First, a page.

Construction has just concluded on the Second Chance array, and MCA is in the process of getting it connected to Xcel’s power grid.
The next step to getting up and running is to gain subscribers. There are two options for people wishing to get involved in the solar garden: an up-front subscription, or pay-as-you-go. The up-front subscription is $950 for a 25-year contract, which Samejima said is a long term investment. The cost of subscription helps to pay for operation and maintenance of the garden, and earns a $100 per year credit off of a subscriber’s electric bill. The pay-as-you-go plan runs for the same duration, but has no up-front cost and comes with a smaller credit of $25 per year.
The 25-year subscription applies no matter where you live if you move at any point during your subscription, as long as you remain within Hennepin County. If you do leave the service area, the remainder of your contract can be bought back by Xcel, or transferred to another individual.
The Second Chance array will be MCA’s first solar garden project to come to completion, though a second one is in the works at North High School. Samejima said this is a first step toward cleaner energy in Minnesota, but much still needs to be done. Although Xcel has a decent reputation in terms of clean energy, Samejima said they should be pushed to take further steps.
“We should be building out as much solar as possible,” said Samejima. “We want Xcel to reflect the true growth potential of solar power in their long-term plan.”
Xcel’s Integrated Resource Plan (IRP) pledges that the company will be 100% carbon emission-free by 2050, but Samejima and others say this is not soon enough.
“This year’s IRP is said to be the Super Bowl of IRPs,” said Patty O’Keefe, who on behalf of the environmental advocacy group The Sierra Club, gave a short Zoom presentation to a group of community leaders a few days after Samejima’s solar garden presentation. “Science is telling us that [Xcel’s goal] needs to be sooner.”
O’Keefe explained that the next ten to 15 years will be crucial in the fight against climate change. As it so happens, Xcel’s IRP is set to plan out the company’s next 15-year forecast, and a lot of their critical infrastructure is due to be replaced. This, O’Keefe explained, is a good opportunity to upgrade the grid to accommodate more clean and renewable energy sources. Specifically, she said that focusing on solar and wind energy would potentially save up to $200-300 million over the course of the next 20 years.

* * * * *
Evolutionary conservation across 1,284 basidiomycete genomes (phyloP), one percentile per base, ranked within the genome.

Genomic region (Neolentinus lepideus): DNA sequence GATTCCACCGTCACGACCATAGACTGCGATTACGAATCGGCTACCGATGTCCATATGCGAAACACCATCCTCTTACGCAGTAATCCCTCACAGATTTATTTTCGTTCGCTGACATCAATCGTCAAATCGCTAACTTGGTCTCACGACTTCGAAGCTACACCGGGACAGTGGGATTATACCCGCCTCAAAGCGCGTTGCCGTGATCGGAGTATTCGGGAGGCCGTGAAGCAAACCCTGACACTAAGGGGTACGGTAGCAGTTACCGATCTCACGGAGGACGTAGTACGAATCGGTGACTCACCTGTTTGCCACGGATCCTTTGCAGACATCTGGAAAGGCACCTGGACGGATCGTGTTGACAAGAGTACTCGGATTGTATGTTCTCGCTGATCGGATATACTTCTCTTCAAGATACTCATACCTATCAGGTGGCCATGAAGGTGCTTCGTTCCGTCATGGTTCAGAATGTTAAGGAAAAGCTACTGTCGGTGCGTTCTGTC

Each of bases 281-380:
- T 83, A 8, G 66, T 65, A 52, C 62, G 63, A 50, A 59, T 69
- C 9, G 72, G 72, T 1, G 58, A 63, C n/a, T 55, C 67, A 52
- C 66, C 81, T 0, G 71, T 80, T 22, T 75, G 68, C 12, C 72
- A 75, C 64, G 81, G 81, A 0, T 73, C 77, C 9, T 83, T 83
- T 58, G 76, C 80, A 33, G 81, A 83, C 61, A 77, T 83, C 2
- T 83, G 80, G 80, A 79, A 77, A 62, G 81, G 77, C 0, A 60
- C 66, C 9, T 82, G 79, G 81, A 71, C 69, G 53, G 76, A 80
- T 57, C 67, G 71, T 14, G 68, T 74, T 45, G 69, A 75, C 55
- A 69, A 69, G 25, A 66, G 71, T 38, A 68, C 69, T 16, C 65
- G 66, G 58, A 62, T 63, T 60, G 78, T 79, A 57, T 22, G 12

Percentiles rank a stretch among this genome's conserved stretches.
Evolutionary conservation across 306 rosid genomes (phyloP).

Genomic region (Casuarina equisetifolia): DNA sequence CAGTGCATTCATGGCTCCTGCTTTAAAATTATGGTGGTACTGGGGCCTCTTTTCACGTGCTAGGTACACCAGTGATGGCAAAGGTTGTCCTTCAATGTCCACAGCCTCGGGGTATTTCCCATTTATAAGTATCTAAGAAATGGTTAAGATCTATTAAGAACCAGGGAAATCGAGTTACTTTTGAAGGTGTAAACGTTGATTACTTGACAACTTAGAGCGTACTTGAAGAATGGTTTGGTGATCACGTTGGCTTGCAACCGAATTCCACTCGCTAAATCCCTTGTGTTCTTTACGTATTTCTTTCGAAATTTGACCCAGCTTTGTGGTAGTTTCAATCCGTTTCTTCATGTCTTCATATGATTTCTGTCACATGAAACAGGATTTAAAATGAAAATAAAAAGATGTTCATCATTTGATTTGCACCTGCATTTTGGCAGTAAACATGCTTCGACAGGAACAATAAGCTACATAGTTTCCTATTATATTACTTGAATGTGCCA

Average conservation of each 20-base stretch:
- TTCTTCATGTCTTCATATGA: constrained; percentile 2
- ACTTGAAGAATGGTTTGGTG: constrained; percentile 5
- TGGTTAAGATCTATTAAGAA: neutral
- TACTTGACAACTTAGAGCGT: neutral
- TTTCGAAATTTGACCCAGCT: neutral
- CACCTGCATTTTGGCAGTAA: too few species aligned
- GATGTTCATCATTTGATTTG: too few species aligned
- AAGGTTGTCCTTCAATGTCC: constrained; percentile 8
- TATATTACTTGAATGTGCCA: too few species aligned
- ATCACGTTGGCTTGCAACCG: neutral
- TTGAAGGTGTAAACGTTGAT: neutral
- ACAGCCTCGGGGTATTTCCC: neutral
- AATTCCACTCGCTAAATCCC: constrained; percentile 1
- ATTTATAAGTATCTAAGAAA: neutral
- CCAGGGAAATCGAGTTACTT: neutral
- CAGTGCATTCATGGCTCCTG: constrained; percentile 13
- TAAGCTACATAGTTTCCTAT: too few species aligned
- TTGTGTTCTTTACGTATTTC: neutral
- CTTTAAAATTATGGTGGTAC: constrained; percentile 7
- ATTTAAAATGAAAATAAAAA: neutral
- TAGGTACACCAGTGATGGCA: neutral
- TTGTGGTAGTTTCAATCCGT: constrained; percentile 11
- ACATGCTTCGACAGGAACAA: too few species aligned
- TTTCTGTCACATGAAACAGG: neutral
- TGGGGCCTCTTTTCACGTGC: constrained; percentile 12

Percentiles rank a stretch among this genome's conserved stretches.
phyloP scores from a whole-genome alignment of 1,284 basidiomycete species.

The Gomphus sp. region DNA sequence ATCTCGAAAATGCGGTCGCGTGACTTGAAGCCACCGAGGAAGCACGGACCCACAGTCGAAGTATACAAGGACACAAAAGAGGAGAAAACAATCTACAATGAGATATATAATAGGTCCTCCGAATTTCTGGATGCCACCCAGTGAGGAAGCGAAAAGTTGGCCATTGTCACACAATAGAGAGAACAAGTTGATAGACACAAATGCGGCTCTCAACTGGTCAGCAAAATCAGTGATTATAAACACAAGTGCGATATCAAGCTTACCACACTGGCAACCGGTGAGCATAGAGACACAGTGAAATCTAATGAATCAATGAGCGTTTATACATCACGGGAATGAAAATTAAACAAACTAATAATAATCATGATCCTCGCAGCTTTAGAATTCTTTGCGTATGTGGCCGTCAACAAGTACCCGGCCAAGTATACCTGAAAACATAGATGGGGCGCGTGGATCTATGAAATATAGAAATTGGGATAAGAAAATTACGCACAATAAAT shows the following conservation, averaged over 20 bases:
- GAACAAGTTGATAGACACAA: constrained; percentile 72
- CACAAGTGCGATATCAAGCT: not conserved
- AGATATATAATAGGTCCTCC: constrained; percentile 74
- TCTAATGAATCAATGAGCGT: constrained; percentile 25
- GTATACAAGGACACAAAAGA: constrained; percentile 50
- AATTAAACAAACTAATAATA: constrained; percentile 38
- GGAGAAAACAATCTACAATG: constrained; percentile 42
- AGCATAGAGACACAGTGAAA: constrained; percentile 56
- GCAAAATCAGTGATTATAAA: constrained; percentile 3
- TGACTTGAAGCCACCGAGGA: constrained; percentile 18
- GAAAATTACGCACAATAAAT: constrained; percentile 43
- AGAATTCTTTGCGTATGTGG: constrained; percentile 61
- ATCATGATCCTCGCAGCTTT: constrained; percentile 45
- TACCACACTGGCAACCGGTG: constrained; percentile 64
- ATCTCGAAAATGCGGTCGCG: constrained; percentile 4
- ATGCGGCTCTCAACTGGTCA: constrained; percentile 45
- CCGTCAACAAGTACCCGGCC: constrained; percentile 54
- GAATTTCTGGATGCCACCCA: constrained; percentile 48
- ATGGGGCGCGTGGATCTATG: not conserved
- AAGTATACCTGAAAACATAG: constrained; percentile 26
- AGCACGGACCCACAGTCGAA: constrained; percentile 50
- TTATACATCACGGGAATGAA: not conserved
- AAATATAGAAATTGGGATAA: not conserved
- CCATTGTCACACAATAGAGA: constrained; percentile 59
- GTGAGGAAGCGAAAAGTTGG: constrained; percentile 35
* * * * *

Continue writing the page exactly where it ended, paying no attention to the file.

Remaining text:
While Xcel is committing to some clean energy infrastructure, a natural gas plant is also included in their IRP, which both O’Keefe and Samejima said is counterproductive to the 100% carbon-free goal. Both of their respective organizations would rather see further investment in larger scale solar power.
Xcel has to present their IRP to the Public Utilities Commission in order to get it approved, and it is available to public comment at mn.gov/puc/consumers/speak-up/ until Feb. 11.Use docket number 19-368 to attach a comment to the IRP in question.
Those interested in a subscription at the Second Chance Community Solar Garden can sign up using the following Google Form: docs.google.com/forms/d/e/1FAIpQLSeThVDVHZ8JIPTP680ed88CchR9L1wKcNDZzB0vent0zDJC3A/viewform.
Below: Aerial view of the Second Chance Recycling facility with the rooftop solar array. Once it is connected to Xcel’s power grid, it will be ready to go. (Photo courtesy of Minnesota Climate Action)